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Ubiquitin binding by a CUE domain regulates ubiquitin chain formation by ERAD E3 ligases

Official URL:https://doi.org/10.1016/j.molcel.2013.04.005
PubMed:View item in PubMed
Creators Name:Bagola, K. and von Delbrueck, M. and Dittmar, G. and Scheffner, M. and Ziv, I. and Glickman, M.H. and Ciechanover, A. and Sommer, T.
Journal Title:Molecular Cell
Journal Abbreviation:Mol Cell
Page Range:528-539
Date:23 May 2013
Keywords:Amino Acid Sequence, Amino Acid Sequence Homology, Binding Sites, Carrier Proteins, Endoplasmic Reticulum, Lysine, Membrane Proteins, Molecular Sequence Data, Mutation, Polyacrylamide Gel Electrophoresis, Polyubiquitin, Saccharomyces cerevisiae Proteins, Tertiary Protein Structure, Ubiquitin, Ubiquitin-Conjugating Enzymes, Ubiquitin-Protein Ligases, Ubiquitination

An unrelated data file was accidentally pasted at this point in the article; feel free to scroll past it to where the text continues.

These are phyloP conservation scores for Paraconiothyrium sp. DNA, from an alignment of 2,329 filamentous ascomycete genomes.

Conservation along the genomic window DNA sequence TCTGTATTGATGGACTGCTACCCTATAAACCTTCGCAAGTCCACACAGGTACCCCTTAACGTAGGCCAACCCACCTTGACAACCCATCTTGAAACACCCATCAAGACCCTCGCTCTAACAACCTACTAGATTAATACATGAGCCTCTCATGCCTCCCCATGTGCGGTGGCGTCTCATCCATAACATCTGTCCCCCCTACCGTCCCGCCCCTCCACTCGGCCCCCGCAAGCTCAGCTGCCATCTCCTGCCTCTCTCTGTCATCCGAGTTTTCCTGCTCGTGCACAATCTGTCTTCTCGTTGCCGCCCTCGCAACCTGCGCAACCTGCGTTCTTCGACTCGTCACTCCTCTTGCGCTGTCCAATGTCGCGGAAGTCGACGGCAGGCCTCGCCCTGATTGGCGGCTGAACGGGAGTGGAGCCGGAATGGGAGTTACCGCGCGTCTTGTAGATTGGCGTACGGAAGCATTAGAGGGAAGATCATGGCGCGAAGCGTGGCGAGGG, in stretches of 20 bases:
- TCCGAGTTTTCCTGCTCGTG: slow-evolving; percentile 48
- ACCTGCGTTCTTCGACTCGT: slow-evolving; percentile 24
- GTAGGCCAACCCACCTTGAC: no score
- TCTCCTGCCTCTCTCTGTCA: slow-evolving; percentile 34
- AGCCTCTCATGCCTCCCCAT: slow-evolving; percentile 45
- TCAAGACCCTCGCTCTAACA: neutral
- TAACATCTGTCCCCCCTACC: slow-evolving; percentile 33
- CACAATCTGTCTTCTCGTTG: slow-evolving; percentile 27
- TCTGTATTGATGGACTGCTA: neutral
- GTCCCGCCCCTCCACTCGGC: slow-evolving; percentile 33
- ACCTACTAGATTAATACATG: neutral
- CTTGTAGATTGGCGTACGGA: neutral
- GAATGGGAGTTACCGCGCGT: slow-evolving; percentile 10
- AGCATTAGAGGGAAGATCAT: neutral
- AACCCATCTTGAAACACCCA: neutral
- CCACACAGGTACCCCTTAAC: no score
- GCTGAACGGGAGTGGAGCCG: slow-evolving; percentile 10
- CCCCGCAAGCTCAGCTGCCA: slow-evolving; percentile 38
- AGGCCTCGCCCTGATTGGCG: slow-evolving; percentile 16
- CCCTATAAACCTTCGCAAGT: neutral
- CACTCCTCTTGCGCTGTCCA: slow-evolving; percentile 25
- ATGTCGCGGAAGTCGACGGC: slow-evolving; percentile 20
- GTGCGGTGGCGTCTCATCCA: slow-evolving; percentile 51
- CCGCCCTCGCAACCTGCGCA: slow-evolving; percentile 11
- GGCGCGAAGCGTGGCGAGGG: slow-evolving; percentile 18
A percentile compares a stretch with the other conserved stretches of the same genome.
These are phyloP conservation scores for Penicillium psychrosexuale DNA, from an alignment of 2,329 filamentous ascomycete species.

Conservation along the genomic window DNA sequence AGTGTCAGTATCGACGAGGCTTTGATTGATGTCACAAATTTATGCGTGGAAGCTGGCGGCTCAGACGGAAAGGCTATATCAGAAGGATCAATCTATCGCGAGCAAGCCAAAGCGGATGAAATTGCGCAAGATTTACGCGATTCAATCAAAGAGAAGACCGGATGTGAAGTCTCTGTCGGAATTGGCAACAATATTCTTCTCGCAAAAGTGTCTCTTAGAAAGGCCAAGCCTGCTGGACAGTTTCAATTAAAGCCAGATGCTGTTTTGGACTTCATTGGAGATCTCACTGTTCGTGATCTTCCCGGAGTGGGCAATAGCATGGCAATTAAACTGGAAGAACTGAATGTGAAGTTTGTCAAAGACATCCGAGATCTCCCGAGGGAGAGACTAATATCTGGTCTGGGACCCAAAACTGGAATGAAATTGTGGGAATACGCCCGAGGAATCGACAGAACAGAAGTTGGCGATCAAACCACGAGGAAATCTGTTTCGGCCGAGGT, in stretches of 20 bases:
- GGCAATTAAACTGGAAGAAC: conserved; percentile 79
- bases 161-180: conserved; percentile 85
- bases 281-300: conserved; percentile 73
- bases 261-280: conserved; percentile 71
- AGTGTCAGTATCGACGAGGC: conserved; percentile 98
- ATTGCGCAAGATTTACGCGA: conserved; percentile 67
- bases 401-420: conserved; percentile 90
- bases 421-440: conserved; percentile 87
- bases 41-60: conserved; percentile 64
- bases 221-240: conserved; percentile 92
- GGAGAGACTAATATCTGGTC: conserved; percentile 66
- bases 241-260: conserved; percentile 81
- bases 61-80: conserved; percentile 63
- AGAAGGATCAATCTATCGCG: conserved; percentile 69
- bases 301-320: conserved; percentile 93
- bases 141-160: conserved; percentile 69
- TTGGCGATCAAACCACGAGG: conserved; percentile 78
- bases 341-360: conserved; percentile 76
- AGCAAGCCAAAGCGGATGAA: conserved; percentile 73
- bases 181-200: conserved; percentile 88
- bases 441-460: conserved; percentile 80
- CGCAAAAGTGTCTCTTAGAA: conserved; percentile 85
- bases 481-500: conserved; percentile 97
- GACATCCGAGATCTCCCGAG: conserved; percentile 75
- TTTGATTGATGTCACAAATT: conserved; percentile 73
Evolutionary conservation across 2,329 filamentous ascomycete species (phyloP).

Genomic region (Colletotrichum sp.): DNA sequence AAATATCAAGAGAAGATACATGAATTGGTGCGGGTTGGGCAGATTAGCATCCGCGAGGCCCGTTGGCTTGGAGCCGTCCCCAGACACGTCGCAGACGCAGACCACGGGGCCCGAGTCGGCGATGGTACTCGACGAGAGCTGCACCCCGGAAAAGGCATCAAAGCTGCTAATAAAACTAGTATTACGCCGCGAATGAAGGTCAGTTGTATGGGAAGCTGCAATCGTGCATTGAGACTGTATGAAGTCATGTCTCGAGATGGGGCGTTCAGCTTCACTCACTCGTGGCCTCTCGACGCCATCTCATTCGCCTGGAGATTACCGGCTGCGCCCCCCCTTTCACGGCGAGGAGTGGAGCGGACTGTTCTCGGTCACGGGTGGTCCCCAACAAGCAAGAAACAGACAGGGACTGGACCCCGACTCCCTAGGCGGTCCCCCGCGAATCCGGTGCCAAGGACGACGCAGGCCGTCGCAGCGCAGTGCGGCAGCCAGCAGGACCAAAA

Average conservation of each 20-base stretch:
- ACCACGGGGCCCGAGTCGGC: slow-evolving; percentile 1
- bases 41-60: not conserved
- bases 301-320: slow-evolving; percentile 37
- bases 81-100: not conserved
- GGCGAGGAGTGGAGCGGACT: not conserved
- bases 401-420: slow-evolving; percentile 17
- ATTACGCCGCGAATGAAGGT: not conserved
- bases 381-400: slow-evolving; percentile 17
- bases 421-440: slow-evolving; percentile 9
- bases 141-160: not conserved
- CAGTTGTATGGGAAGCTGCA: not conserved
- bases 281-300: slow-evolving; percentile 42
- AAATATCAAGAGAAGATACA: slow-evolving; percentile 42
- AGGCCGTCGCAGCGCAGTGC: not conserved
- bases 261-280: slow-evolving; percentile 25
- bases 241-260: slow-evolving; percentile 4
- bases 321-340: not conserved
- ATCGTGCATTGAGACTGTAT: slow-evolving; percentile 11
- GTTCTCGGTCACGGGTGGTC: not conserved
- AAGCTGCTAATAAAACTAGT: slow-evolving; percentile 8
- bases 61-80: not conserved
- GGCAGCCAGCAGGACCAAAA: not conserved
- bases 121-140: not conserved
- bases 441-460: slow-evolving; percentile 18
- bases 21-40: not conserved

Abstract:Ubiquitin-binding domains (UBDs) differentially recognize ubiquitin (ub) modifications. Some of them specifically bind mono-ub, as has been shown for the CUE domain. Interestingly, so far no significant ubiquitin binding has been observed for the CUE domain of yeast Cue1p. Cue1p is receptor and activator of the ubiquitin-conjugating enzyme Ubc7p. It integrates Ubc7p into endoplasmic reticulum (ER) membrane-bound ubiquitin ligase complexes, and thus, it is crucial for ER-associated protein degradation (ERAD). Here we show that the CUE domain of Cue1p binds ubiquitin chains, which is pivotal for the efficient formation of K48-linked polyubiquitin chains in vitro. Mutations that abolish ubiquitin binding by Cue1p affect the turnover of ERAD substrates in vivo. Our data strongly imply that the CUE domain facilitates substrate ubiquitylation by stabilizing growing ubiquitin chains at the ERAD ubiquitin ligases. Hence, we demonstrate an unexpected function of a UBD in the regulation of ubiquitin chain synthesis.
Publisher:Cell Press (U.S.A.)
Item Type:Article

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